Learn About FEC
- What was the Challenge?
- Why Electronics?
- Why Should the Federal Government Get Involved?
- Which Products Does the FEC Target?
- What are the Goals of the FEC?
What was the Challenge?
The Federal Electronics Challenge (FEC) was a partnership program that encouraged federal facilities and agencies to:
- Purchase greener electronics
- Reduce impacts of electronics during use
- Manage used electronics in an environmentally safe way
The program ended the partnership and awards sections of the program in August 2013, but is still providing technical information through webinars and by updating the resources on the website. The Federal Electronics Challenge was managed by EPA and the Office of Federal Sustainability (OFS forrmerly OFEE). The Federal Electronics Stewardship Working Group acted as an advisory board for the FEC. Moving forward, federal facilities that are interested in being recognized for electronic stewardship should join the Federal Green Challenge.
The purchasing, use, and disposition of electronics, such as computers, printers, and mobile phones, has significant environmental impacts. Electronic equipment may:
- Contain toxic constituents
- Consume significant energy during use
- Present complex challenges when disposed of
These characteristics present opportunities and responsibilities in managing electronic products to reduce the environmental impacts associated with each phase of the electronics life-cycle:
- Acquisition and procurement
- Operation and maintenance
- End-of-life management
Why Should the Federal Government Get Involved?
The federal government, which purchases billions of dollars* worth of information technology equipment and services annually, has the opportunity to provide leadership in the environmentally-sound and cost-effective management of electronic assets throughout their life-cycle. Executive Order (E.O.) 13514 sets goals for the federal government to improve its environmental, energy and economic performance, in part through specific electronics stewardship activities. The FEC assists federal agencies and facilities in meeting the goals of E.O. 13514 and facing the challenges posed by electronics acquisition, use and disposal.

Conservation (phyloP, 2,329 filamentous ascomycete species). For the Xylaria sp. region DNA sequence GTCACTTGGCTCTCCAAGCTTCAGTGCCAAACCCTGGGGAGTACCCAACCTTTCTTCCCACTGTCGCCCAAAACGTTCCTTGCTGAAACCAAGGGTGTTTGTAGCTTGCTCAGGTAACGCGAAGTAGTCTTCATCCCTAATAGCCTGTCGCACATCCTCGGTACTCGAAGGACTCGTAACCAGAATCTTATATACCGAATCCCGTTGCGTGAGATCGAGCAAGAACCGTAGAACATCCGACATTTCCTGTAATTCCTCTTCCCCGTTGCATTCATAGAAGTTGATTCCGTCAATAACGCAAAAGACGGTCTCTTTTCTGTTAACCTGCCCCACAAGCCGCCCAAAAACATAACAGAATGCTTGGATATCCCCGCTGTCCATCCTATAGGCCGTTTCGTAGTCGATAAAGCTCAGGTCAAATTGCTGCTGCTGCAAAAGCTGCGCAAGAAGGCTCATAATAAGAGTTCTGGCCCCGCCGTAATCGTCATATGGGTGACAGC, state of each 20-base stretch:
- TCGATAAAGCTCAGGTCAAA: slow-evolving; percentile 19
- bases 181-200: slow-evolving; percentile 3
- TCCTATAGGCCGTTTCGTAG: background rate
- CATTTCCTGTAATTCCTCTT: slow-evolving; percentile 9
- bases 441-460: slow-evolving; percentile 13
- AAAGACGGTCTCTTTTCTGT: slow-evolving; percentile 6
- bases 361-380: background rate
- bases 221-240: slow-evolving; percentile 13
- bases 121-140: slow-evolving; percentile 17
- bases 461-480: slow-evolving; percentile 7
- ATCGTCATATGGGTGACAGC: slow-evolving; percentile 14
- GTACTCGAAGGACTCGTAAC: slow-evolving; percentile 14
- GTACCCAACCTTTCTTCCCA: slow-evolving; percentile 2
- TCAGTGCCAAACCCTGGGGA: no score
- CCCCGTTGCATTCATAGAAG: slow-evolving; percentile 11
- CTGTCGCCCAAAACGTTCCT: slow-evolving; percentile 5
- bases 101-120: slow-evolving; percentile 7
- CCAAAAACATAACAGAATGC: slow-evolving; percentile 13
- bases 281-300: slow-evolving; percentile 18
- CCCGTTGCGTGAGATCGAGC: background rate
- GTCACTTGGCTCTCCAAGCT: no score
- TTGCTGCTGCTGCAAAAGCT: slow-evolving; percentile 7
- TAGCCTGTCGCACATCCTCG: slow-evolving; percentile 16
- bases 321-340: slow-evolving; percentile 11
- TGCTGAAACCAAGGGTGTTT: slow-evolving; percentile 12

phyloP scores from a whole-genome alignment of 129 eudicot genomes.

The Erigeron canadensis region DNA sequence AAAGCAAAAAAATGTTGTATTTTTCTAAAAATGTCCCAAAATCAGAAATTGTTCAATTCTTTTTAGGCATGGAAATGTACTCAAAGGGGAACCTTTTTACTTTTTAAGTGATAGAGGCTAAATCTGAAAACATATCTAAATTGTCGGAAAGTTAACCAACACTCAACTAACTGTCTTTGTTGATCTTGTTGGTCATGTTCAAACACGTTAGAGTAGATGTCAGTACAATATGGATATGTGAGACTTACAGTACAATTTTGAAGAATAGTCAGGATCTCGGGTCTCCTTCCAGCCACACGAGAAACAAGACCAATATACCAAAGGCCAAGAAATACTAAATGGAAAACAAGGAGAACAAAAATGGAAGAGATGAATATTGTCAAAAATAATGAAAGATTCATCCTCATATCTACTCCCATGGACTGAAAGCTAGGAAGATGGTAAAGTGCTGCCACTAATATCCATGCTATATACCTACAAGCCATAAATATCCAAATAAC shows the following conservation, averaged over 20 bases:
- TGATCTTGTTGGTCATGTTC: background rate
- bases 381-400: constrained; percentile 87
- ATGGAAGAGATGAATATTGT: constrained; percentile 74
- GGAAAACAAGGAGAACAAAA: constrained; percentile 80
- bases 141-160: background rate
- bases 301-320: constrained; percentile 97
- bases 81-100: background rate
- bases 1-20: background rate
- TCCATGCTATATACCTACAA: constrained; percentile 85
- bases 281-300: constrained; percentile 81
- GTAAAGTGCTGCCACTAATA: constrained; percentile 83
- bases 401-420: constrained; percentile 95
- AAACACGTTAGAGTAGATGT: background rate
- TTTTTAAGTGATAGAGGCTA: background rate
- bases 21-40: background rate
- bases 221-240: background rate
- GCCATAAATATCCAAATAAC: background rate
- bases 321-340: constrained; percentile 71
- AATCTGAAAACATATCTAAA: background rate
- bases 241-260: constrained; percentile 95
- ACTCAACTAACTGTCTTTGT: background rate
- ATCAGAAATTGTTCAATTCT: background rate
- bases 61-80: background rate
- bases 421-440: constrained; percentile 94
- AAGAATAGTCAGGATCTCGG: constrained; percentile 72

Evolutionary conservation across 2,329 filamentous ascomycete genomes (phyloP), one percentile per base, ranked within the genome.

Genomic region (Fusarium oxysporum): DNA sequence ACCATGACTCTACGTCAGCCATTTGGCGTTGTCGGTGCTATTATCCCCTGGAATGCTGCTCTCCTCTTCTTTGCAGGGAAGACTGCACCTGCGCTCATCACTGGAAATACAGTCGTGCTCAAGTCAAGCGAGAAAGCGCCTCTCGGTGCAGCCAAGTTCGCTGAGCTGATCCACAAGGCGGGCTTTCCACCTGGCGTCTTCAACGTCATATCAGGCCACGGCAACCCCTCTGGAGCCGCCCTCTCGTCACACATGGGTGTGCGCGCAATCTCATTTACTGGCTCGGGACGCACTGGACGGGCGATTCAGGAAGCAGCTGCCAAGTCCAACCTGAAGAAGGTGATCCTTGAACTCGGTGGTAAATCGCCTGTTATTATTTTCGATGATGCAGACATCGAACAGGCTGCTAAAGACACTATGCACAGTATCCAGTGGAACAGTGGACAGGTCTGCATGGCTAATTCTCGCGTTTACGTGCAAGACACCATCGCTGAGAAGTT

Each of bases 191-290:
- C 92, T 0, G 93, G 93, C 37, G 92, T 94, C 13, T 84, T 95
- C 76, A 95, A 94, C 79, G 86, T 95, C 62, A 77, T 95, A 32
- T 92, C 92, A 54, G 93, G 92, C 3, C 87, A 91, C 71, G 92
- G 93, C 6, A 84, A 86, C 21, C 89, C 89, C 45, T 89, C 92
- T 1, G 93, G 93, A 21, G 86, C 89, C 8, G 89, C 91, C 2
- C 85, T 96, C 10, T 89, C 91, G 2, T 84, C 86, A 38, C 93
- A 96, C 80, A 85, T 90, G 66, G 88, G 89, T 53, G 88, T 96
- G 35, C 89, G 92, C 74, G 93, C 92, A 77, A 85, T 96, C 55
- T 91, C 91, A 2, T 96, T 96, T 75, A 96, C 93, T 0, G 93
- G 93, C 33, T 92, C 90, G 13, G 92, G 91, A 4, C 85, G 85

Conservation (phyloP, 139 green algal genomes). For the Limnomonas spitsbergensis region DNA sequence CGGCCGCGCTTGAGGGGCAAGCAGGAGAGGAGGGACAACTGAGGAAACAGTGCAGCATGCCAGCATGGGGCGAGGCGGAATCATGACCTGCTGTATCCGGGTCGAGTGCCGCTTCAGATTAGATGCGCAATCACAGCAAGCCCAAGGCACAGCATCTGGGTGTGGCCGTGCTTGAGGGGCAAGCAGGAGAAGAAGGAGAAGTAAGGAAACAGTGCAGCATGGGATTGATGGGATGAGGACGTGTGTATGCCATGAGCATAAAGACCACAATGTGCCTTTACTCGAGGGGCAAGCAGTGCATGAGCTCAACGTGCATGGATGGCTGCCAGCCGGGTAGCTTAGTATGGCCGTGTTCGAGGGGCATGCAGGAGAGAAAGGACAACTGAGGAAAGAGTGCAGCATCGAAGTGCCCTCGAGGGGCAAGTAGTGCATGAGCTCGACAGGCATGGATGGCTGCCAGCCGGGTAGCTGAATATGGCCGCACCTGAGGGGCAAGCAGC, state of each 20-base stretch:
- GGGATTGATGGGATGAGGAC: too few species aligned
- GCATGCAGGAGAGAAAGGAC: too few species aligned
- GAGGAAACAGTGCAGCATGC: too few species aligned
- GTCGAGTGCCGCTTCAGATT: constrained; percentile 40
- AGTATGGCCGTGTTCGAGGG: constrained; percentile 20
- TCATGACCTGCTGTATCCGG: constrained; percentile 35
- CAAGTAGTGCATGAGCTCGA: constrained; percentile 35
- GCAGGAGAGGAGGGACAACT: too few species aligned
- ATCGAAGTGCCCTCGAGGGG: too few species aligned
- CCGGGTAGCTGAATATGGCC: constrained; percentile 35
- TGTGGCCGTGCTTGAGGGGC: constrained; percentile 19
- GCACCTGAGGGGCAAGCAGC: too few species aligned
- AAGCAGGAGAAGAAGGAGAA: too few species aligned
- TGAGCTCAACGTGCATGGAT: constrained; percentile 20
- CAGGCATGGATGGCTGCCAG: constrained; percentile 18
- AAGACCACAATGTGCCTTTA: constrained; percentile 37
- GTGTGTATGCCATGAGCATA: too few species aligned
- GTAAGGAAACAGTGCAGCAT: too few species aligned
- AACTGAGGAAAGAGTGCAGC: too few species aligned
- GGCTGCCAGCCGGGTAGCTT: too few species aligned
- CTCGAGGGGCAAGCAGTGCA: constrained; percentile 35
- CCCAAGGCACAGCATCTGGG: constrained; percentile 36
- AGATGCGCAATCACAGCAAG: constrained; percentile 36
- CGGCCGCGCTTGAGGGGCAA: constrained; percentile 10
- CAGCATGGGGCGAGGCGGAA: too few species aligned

*Source: U.S. Office of Management and Budget.
Which Products Did the FEC Target?
The FEC targeted common office electronics such as:
- Desktop and laptop/portable computers
- Computer monitors, televisions and other displays
- Computer peripherals
- Imaging equipment, like printers, fax and copy machines
- Mobile and handheld devices
The FEC can also assist Partners in improving data center and server management.
What were the Goals of the FEC?
The national program goals of the FEC were as follows:
- 95 percent of eligible electronic equipment purchased or leased annually by FEC Partners facilities is EPEAT-registered.
- 100 percent of eligible computers and monitors in operation at FEC Partner facilities have ENERGY STAR power management features enabled.
- 100 percent of eligible computers and imaging equipment in operation at FEC Partner facilities have duplexing features set to default.
- Desktop computers at FEC Partner facilities have an average life span of at least four years.
- Used electronic equipment from FEC Partner facilities is reused internally or donated for reuse, to the maximum extent practicable.
- 100 percent of non-reusable electronic equipment disposed of annually by FEC Partner facilities is recycled using third-party certified recyclers.
- Data centers at FEC Partner facilities utilize best management practices.
These goals align with the federal government's electronic stewardship goals, as defined in Executive Order 13514, "Federal Leadership in Environmental, Energy, and Economic Performance."